Hippocrates said 2500 years ago that “Let food be thy medicine and medicine be thy food“! These wording of Hippocrates is regaining lots of attention in recent years. The reason behind this is the education and awareness that people are gaining about medicine and food. The role of health enhancing foods and the active physiological compounds that are present in food and the benefits we get has made us to be aware of our health and fitness.
Consumer interest in the relationship between diet and health has increased the demand for information about functional foods.
What are functional foods?
All foods are functional to some extent as they provide aroma, some nutrients and taste. However, foods are now being examined intensively for added physiologic benefits, which may reduce chronic disease risk or otherwise optimize health. This research on food resulted in the term Functional foods and it was coined (in Japan). Functional foods can be considered to be those whole, fortified, enriched or enhanced foods that provide health benefits beyond the provision of essential nutrients (e.g., vitamins and minerals), when they are consumed at efficacious levels as part of a varied diet on a regular basis.
Many academic, scientific and regulatory bodies have developed, or are developing, guidelines to establish the scientific evidence base needed to support and further validate claims for functional components or the foods containing them. FDA regulates food products according to their intended use and the nature of claims made on the package. Five types of health-related statements or claims are allowed on food and dietary supplement labels:
1. Nutrient content claims indicate the presence of a specific nutrient at a certain level.
2. Structure and function claims describe the effect of dietary components on the normal structure or function of the body.
3. Dietary guidance claims describe the health benefits of broad categories of foods or diets and do not refer to a disease or a health related condition.
4. Qualified health claims convey a developing relationship between components in the diet and reduced risk of disease, as reviewed by the FDA and supported by the weight of credible scientific evidence available.
There are two types of functional foods:
a) Functional foods originated from animals:
The most intensively investigated class of physiologically-active components derived from animal products are the (n-3) fatty acids, predominantly found in fatty fish such as salmon, tuna, mackerel, sardines and herring. And, in recent years the another class of animal product has gained lot of attention – biologically active animal-derived component namely probiotics. Defined as “viable microorganisms that are beneficial to human health”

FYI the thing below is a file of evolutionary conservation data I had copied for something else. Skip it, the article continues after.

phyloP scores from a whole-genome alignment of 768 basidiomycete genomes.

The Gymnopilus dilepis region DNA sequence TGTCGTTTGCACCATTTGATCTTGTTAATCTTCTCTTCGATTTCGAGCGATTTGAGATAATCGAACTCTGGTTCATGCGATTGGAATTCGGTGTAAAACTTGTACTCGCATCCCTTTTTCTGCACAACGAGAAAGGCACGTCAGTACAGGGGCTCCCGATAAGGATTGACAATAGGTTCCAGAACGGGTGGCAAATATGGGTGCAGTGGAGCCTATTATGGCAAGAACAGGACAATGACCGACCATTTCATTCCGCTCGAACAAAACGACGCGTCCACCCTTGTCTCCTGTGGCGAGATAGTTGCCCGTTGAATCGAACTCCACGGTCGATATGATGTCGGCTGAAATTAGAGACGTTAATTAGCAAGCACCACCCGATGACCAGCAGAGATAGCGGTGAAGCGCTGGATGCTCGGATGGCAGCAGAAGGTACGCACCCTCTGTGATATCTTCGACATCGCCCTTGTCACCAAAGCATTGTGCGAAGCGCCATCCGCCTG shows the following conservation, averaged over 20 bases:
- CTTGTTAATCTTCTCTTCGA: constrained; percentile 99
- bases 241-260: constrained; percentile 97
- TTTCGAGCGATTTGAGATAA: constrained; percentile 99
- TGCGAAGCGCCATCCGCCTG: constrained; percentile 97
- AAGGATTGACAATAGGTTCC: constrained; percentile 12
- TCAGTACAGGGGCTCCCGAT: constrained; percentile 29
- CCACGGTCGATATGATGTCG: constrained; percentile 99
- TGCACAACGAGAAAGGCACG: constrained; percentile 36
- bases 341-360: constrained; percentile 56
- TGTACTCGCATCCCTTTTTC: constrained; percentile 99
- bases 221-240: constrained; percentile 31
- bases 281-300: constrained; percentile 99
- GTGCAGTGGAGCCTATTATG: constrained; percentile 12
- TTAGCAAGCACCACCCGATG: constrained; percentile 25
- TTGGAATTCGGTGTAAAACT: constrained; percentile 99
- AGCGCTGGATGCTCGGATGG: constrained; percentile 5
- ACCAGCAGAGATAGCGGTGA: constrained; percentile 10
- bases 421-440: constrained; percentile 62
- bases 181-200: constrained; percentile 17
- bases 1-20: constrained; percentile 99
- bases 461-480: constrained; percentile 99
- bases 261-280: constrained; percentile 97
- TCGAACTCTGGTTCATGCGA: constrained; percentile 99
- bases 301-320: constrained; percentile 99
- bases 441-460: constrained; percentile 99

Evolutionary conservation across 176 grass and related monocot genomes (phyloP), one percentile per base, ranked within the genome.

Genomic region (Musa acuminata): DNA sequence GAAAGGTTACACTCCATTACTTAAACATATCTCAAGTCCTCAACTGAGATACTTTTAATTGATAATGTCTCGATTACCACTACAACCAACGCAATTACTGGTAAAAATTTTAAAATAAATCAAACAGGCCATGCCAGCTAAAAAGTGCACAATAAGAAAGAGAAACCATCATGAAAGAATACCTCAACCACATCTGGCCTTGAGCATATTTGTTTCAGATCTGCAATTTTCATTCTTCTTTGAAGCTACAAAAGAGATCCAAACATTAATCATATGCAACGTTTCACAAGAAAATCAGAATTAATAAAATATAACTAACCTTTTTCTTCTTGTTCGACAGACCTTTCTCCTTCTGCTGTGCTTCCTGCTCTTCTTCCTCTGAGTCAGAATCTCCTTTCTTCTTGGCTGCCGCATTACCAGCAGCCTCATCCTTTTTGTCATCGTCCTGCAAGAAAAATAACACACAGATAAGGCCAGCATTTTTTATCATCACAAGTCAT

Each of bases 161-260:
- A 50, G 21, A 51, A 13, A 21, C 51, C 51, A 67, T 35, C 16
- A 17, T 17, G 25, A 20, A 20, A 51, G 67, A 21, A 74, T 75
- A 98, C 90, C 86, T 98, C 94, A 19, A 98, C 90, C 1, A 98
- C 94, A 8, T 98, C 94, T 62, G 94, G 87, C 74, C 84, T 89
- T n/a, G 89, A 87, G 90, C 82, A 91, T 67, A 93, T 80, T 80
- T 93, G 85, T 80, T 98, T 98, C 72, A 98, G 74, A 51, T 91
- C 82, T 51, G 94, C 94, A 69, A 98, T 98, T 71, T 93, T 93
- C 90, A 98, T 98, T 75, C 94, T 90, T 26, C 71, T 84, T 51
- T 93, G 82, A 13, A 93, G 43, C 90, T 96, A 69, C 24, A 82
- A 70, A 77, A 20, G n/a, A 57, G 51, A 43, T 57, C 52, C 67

b) Functional foods originated from plant sources:
Plants like oats, soy, paddy, tomato, flax, citrus fruits, tea, turmeric, ginger, garlic, Indian bitter melon, grapefruit, avocado oil, blueberries, olive oil, coconut oil, apple and many others who exhibit particular biochemical sources and elements that can be extracted for human use are real functional food sources. Functional plant foods fall into following categories:
1) Domesticated food plants: These plant species were derived from wild plant species decades or centuries ago and have been highly cultivated and bred for specific characteristics that appeal to the culture where they are sold. Food plants are primarily of interest for their nutritive properties.
2) Wild food plants: These plants are gathered by peoples throughout the world. They tend to be highly seasonal in nature, difficult to cultivate for an economic advantage, and little known outside of a specific culture or subculture. Sometimes they are merely locally abundant in the wild and have never gained widespread popularity within a culture. For example, in the southern United States, poke-weed is viewed as a delicacy, but while available as a wild species throughout the East and Midwest, its popularity has not grown beyond its traditional southern cultural roots.
3) Medicinal plants: These plants have traditional or cultural health attributes ascribed to specific parts of the plant.
4) Botanical supplements: These are derived from plants and may have both nutritive and medicinal properties, but they are viewed as supplemental to the basic diet for enhancing the structure and function of the body.
5) Plant parts and their derivatives used primarily as condiments. These include red pepper and additives such as peppermint.
6) Plants that have a wide variety of economic uses not typically associated with the diet in any way. These plants or plant parts may be toxic if ingested by humans or may have been used for hundreds of years for only one purpose and not fully explored with regard to the diet. This category can be subdivided by type of use, but for this discussion its use will be termed non-dietary.
7) Plants for which there is no known human use.
The scientific community continues to increase its understanding of the potential for functional foods and their role in maintaining and optimizing health.
For more information on functional food and components of functional food see this link: